By a UNISON activist
THE NEW Tory government is unleashing a new series of attacks on working class people and their trade unions. In the NHS, on the railways, in our schools, union members are fighting back. But they are not struggling on a level playing field. The government, the media and the judges pick on any section that is fighting back.
To weather these attacks requires solidarity from a mass social movement, from working class communities and young people. The fact that the Labour Party now has over 600,000 members and a leadership proud to support trade unionists can help us take major steps in this direction. But there is one issue we cannot ignore. Many of our union leaders are prone to cut and run when the going gets tough.
Junior doctors in the BMA union rejected Jeremy Hunt’s latest (and substantially the same as his first) offer by 58 per cent. Working for less pay for unsustainably long hours in a cash-starved and debt-laden NHS was not an option – for them or for their patients.
But when they announced a series of week-long strikes, they were pilloried by Tories, the media and deserted by their professional associations. It was as if doctors fighting against austerity were threatening the NHS, not Hunt and the government who are imposing the cuts.The BMA– wrongly – called off this month’s strike.
The junior doctors clearly need the public backing of other trade unions, and campaigning groups like Keep Our NHS Public, to put them back on the front foot. A defeat for the doctors would be a green light for the Tories to keep on attacking the NHS. A victory could inspire a wider fightback.
In fact Health Minister Jeremy Hunt is already on the back foot after Chris Hopson, the chief executive of NHS Providers, said that a seven-day NHS is “impossible” to achieve with the current funding and staffing levels.
ASLEF and the RMT members have suffered for months on Britain’s worst railway: Southern. Govia, which owns Southern, has reneged on its duty and cut a third of its services. Instead of threats of nationalisation, they received £20 million extra funding from transport minister Chris Grayling – despite Southern profits rising 27 per cent to £100 million.
Not content with this cash bonanza, Southern is taking the union to court for £1 million to cover court costs. Despite a 96 per cent strike vote on an 84 per cent turnout, the judge has ruled on the basis of one text message that the union was illegally “inducing” strike action. Once again an unelected judge demonstrates his inveterate hostility to trade unions and utter loyalty to his own class.
The whole TUC should demand this “debt” is cancelled and, along with Labour, call for Southern’s immediate nationalisation without compensation; Govia has ripped us off enough. If not, solidarity strike action should be organised.
This autumn the teachers’ union NUT will step up its strike action against the Education White Paper. They will be in for a tough fight. Theresa May plans to introduce a new Bill to bring back the hated and divisive Grammar schools and what will effectively be a return to the Secondary Modern schools of the 1950s.
You cannot have selective schools, creaming off the (supposedly) most academically capable students without denuding the rest of the school system. By reintroducing the infamous eleven-plus — you reintroduce the stigma of failure for millions. Under the guise of “meritocracy” and “parent choice” May wants to guarantee the Tories’ middle class base that, even if they can’t afford private schooling for their kids, they won’t have to rough it with working class kids – or face competition from them for university places and decent jobs.All the school unions should ballot now to join the NUT on strike. The stakes are high, as selection will wipe out all the gains of educational reform over the past half century. So our response has to measure up to the threat: not isolated one-day strikes, but escalating action until Theresa May backs down.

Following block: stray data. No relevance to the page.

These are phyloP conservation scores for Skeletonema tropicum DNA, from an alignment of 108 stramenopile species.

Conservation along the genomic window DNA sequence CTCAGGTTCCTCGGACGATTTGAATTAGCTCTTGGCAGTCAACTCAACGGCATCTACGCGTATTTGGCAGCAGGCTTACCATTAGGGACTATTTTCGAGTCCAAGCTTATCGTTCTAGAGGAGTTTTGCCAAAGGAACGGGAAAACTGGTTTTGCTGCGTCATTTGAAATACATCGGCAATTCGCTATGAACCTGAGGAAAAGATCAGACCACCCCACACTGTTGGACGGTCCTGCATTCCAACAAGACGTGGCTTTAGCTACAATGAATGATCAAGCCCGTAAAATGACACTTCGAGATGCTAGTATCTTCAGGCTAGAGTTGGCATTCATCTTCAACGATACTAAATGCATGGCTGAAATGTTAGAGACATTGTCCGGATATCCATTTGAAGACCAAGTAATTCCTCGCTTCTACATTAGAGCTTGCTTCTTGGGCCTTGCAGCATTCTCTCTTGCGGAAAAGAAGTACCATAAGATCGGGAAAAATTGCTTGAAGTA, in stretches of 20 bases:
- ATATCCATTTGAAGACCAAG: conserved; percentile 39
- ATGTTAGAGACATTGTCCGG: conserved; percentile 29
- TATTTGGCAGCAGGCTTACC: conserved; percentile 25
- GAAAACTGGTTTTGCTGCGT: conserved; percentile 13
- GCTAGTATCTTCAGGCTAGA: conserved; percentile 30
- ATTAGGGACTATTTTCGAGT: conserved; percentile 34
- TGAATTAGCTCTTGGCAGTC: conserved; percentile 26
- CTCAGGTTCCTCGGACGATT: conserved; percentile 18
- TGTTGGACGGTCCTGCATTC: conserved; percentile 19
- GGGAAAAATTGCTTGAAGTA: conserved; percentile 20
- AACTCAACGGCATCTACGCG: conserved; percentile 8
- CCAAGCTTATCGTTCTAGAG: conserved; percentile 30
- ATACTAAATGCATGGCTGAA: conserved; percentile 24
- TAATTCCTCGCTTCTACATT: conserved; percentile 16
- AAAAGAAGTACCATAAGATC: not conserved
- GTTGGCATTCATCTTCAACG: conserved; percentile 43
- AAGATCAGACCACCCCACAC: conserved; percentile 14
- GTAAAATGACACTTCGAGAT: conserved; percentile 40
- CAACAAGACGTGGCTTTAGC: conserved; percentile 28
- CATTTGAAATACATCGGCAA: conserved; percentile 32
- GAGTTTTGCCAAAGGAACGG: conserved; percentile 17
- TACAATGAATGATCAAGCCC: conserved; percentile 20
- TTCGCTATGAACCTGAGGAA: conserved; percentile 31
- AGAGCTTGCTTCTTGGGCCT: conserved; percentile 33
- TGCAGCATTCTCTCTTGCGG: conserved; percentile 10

The present situation where progressive teachers and other staff are fighting, school by school, to halt the march of the academies and grammar schools, needs to be given a broader perspective by supporting Jeremy Corbyn’s plan for a uniform, high quality,comprehensive National Education System; one that will drive the elitism and privilege of the Tories (and New Labour) out of our schools.
Whatever the problems facing these unions they are nothing compared to the ones that are lying down in front of the Tory onslaught.
Strikes are at their lowest level in living memory. Most of our union leaders are saving their jobs by bureaucratic mergers, rather than fighting to retain their members’ jobs, pay and conditions. This at a time when the public sector is facing unprecedented cuts and private companies are bracing for another economic downturn.
It is not enough that eight unions, including Britain’s biggest unions, Unite and Unison, back Jeremy for leader. They should follow his example in the unions by launching a mass recruitment drive around fighting policies, breaking finally and explicitly from the new realism and service unionism of the past decades. The left union leaders like Len McCluskey of Unite, need to put their fighting talk into action and recognise their members votes for Corbyn show an appetite for a new kind of labour movement, where the members call the shots and opposition to cuts and intolerable working conditions leads to action. One too where fear of the anti-union laws is thrown aside by a defiance sure of solidarity. Much larger numbers of union members need to join the Labour Party at branch and CLP level. This involvement will have a positive reciprocal effect, i.e. injecting the dynamism and democracy of Jeremy’s movement back into the trade unions and the militancy of union activists into Labour. And wherever current union leaders oppose this they, like the sabotaging MPs, should be “deselected”.